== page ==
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Updated: Dec 27 2021

Rotator Cuff Injury

  • Snapshot
    • A 70-year-old man presents to his physician for left shoulder pain for the past several months. He reports that he cannot reach above his head without any pain. As a retired carpenter, he reports that this has significantly impacted his quality of life. Additionally, he is unable to lie on his left side at night due to shoulder pain. On physical exam, there is focal tenderness over the left anterolateral shoulder. Radiography reveals reduced space between the acromion and humeral head.
  • Introduction
    • Clinical definition
      • injury to 1 or more of the rotator cuff muscles
        • injury is typically due to tear or tendinopathy
        • rotator cuff muscles, which are all innervated by C5 and C6, are the SITS
          • Supraspinatus
            • innervation
              • suprascapular nerve
            • function
              • initial abduction of the arm (0-15°)
          • Infraspinatus
            • innervation
              • suprascapular nerve
            • function
              • lateral rotation of the arm
          • Teres minor
            • innervation
              • axillary nerve
            • function
              • adduction and lateral rotation of the arm
          • Subscapularis
            • innervation
              • upper and lower subscapular nerves
            • function
              • adduction and medial rotation of the arm
  • Epidemiology
    • Incidence
      • the supraspinatus muscle is most commonly injured
    • Demographics
      • adults
    • Risk factors
      • older age
      • smoking
      • repetitive overhead reaching
  • Etiology
    • Pathogenesis
      • acute avulsion injuries
        • typically following trauma
      • chronic degenerative tears
        • repetitive overhead motions
        • tendon weakening due to degenerative changes and chronic impingement
    • Associated conditions
      • biceps tendinopathy
      • osteoarthritis
  • Presentation
    • Symptoms
      • shoulder pain
        • exacerbated by
          • sleeping on the affected shoulder
          • reaching overhead
      • limited function of the shoulder
    • Physical exam
      • severe focal tenderness at the insertion of supraspinatus (anterolateral shoulder)
      • decreased active elevation with normal passive range of motion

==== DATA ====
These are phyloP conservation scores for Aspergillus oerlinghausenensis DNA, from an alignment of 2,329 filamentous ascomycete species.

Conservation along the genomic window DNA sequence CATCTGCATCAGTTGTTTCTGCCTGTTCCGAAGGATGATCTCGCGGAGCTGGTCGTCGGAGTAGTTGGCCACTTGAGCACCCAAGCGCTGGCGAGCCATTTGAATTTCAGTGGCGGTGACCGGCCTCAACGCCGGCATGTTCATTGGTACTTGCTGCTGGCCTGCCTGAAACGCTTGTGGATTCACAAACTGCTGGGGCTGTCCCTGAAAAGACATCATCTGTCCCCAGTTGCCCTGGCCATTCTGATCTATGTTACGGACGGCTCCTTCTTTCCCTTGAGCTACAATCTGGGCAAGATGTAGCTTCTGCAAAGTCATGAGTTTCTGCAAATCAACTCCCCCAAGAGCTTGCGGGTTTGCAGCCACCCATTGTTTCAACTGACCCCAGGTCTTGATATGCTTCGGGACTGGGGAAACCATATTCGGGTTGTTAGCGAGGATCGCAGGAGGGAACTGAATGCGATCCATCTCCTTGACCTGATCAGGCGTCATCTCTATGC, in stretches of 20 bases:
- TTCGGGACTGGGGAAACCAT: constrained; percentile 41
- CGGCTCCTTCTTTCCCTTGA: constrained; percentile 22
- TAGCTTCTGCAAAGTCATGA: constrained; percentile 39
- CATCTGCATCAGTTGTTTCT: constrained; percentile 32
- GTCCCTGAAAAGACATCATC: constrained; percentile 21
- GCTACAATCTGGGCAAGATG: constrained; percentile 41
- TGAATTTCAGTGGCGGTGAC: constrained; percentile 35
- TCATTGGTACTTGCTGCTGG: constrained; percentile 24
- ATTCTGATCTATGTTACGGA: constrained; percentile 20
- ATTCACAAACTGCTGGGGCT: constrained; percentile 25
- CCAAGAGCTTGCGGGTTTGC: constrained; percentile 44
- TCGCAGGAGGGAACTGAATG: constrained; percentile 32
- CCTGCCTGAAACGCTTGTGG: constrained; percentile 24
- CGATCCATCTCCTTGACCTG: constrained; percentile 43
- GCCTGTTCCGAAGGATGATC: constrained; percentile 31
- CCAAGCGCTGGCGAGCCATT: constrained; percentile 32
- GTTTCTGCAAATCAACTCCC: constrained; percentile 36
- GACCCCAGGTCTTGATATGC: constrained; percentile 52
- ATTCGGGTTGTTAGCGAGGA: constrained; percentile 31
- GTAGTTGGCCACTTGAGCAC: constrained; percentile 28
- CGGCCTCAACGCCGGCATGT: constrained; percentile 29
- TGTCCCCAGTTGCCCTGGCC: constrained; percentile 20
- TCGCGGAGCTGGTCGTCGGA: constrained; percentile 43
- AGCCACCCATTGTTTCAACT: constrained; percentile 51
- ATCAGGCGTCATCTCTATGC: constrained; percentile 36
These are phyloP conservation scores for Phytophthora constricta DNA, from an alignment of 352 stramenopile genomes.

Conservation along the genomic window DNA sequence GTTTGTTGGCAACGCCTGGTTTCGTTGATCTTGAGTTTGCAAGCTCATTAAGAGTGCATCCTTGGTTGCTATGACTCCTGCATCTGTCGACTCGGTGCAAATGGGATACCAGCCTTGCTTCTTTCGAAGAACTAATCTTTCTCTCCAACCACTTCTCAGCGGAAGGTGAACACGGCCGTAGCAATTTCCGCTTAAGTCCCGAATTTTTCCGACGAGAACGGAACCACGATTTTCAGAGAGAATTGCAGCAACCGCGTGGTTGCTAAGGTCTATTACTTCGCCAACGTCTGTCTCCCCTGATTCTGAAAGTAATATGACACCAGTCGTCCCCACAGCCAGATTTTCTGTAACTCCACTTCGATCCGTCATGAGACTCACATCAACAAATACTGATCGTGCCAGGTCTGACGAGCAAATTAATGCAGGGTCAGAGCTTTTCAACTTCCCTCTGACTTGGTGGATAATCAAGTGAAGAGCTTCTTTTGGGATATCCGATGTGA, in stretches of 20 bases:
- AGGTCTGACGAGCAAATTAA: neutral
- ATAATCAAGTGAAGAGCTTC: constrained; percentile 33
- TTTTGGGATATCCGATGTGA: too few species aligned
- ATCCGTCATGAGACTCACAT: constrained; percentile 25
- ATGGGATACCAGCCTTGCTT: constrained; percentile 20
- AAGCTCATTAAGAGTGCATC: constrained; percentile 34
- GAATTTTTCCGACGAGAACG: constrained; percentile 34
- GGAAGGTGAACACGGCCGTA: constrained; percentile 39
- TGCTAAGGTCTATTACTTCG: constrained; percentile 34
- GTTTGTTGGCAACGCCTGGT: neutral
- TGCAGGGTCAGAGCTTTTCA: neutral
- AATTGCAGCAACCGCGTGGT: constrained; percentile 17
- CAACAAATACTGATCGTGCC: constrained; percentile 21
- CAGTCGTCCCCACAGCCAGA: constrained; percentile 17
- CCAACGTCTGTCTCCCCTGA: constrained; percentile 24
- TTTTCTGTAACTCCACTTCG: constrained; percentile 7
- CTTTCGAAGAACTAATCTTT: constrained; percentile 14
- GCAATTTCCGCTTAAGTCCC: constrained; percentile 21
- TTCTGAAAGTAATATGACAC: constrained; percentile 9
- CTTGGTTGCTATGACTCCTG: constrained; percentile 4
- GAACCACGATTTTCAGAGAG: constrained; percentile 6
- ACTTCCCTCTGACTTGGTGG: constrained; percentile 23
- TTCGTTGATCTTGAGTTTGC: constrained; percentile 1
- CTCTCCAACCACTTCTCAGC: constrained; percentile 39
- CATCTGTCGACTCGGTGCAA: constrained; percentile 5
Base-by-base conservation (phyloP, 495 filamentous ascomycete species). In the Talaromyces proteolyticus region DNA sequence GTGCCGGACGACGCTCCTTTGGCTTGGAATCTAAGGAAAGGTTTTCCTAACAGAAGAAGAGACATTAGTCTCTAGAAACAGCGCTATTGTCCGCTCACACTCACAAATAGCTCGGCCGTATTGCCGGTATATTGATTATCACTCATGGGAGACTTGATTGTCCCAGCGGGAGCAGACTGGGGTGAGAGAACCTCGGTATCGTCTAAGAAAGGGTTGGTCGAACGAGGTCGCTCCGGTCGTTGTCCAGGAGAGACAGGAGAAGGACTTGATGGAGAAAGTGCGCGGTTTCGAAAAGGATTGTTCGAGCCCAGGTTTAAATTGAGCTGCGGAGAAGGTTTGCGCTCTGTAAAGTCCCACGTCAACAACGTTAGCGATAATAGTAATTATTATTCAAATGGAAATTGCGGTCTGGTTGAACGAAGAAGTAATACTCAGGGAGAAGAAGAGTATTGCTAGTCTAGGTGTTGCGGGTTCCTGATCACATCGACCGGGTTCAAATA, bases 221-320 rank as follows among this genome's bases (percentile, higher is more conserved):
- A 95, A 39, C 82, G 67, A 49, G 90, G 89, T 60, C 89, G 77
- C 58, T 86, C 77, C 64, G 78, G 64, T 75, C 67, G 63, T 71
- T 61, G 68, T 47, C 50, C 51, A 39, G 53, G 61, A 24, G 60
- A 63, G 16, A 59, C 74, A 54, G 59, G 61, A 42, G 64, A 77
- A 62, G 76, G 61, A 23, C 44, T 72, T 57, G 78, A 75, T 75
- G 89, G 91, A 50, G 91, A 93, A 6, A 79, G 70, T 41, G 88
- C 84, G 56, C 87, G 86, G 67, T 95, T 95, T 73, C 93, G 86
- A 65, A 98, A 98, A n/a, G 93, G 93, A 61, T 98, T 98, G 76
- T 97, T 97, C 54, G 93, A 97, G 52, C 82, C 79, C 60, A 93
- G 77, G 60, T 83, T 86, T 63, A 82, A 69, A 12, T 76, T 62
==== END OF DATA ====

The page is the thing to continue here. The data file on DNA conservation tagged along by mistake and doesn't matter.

• Hawkins impingement test
        • passive internal rotation of the shoulder with the patient seated and elbow flexed 90°
        • test is positive if there is pain
      • Neer impingement test
        • passive elevation of the arm while internally rotated with the patient standing
        • test is positive if there is pain
      • painful arc sign
        • pain with active abduction between 60° and 120°
      • empty can test
        • patient with arm elevated to 90° with elbow extended and thumbs down
          • clinician applies a downward force on the arm while patient resists
        • test is positive if there is pain
        • 90% specificity for supraspinatous pathology
  • Imaging
    • Radiography
      • indication
        • for all patients as initial imaging
      • findings
        • loss of subacromial space, due to upward migration of humeral head
    • Magnetic resonance imaging (MRI)
      • indications
        • if radiography is normal but there is suspicions for rotator cuff injury
        • not indicated for all patients
        • most accurate test
  • Studies
    • Making the diagnosis
      • most cases are clinically diagnosed
  • Differential
    • Adhesive capsulitis
      • distinguishing factor
        • active and passive range of motion are limited
  • Treatment
    • Conservative
      • physical therapy
        • indication
          • for all patients
    • Medical
      • nonsteroidal anti-inflammatory drugs (NSAIDs)
        • indications
          • for all patients
          • pain management
      • steroid injections
        • indication
          • for patients who fail NSAIDs as pain management
    • Operative
      • surgical repair
        • indications
          • for patients with complete tears
          • for patients who fail all other more conservative management of 3-6 months
  • Complications
    • Functional limitations
    • Adhesive capsulitis
  • Prognosis
    • Re-tear may occur
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